For seniors who may not be very mobile, New Mexico provides a large number of opportunities for elderly people throughout the state. There are senior centers throughout New Mexico that provide senior-friendly activities such as exercise classes, art classes, dance lessons, and games. Specialized senior trips are also available to places such as the White Sands National Monument, the Santa Fe Opera House, or the New Mexico History Museum.
The climate in New Mexico is semi-arid and has a unique combination of mountains, valleys, and deserts. Hot, dry summers and cold winters can be expected. The average high summer temperature is 89 degrees and the low winter temperature is 19 degrees. It is common to see almost 280 days of sunshine during the year and well below average precipitation compared to the rest of the United States. The state only receives 13 inches of rain and 19 inches of snow annually. As a whole, New Mexico is considered to be a very comfortable climate to live in.
New Mexico has been home to several prominent Native American tribes over the millennia, including the Anasazi (Pueblo), Navajo, and Apache. There are many petroglyphs and heritage sites throughout the state that can be visited today. Almost half of New Mexicans claim Hispanic ancestry with many in the state speaking a unique dialect of Spanish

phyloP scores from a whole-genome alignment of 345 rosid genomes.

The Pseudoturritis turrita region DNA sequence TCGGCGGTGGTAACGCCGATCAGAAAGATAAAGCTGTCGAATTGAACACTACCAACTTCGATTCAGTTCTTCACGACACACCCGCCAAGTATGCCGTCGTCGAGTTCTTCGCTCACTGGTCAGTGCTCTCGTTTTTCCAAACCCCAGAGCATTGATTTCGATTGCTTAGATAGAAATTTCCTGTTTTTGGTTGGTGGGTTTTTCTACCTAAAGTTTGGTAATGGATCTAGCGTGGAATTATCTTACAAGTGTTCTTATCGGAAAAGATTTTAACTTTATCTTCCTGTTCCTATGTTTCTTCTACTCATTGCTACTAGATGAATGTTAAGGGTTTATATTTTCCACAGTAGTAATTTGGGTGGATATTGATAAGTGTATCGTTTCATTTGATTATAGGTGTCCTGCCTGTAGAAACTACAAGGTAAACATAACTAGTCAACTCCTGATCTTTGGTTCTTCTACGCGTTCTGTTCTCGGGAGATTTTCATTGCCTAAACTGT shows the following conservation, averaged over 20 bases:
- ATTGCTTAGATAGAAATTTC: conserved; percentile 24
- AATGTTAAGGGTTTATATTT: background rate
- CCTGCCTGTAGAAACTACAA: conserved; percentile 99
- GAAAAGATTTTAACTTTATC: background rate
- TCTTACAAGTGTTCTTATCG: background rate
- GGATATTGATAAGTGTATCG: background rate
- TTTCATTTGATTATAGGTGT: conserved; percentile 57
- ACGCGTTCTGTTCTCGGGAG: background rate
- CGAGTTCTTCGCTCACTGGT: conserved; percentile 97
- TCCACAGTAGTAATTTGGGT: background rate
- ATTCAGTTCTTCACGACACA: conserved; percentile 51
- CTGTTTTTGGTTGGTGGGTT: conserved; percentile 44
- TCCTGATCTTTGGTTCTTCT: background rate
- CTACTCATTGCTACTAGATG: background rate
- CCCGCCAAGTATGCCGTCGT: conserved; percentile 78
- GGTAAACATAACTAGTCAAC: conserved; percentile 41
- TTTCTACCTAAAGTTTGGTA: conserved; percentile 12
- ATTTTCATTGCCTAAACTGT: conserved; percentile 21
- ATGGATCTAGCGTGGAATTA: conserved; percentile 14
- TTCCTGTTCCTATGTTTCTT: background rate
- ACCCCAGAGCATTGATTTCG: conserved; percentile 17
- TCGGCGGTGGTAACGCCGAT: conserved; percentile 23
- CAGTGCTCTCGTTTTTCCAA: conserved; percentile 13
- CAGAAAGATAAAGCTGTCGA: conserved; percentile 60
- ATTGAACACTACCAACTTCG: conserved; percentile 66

When searching for home care in New Mexico it is helpful to know which areas are safer than others. Not only will you or your loved one's home care be more effective in a safe environment, but visiting friends and family will also have peace of mind. Here are some of the safest cities found throughout New Mexico:
Location Violent Crimes Per 1,000 Residents Property Crimes Per 1,000 Residents Corrales 0.58 6.34 Lordsburg 5.75 4.31 Questa 1.12 9.02
Home health agencies in New Mexico that are Medicare-certified are required to employ health aides who have undergone the approved training and evaluative measures according to federal legislation (42 CFR 484.36).
A standard 75 hours of training, along with 16 hours of supervised clinical training and an additional 12 hours of continuing education every 12 months is needed to maintain a home care certification in the state of New Mexico. Each state-approved training and evaluation program has federal oversight in order to ensure the quality of each license issued and the individual’s level of competency.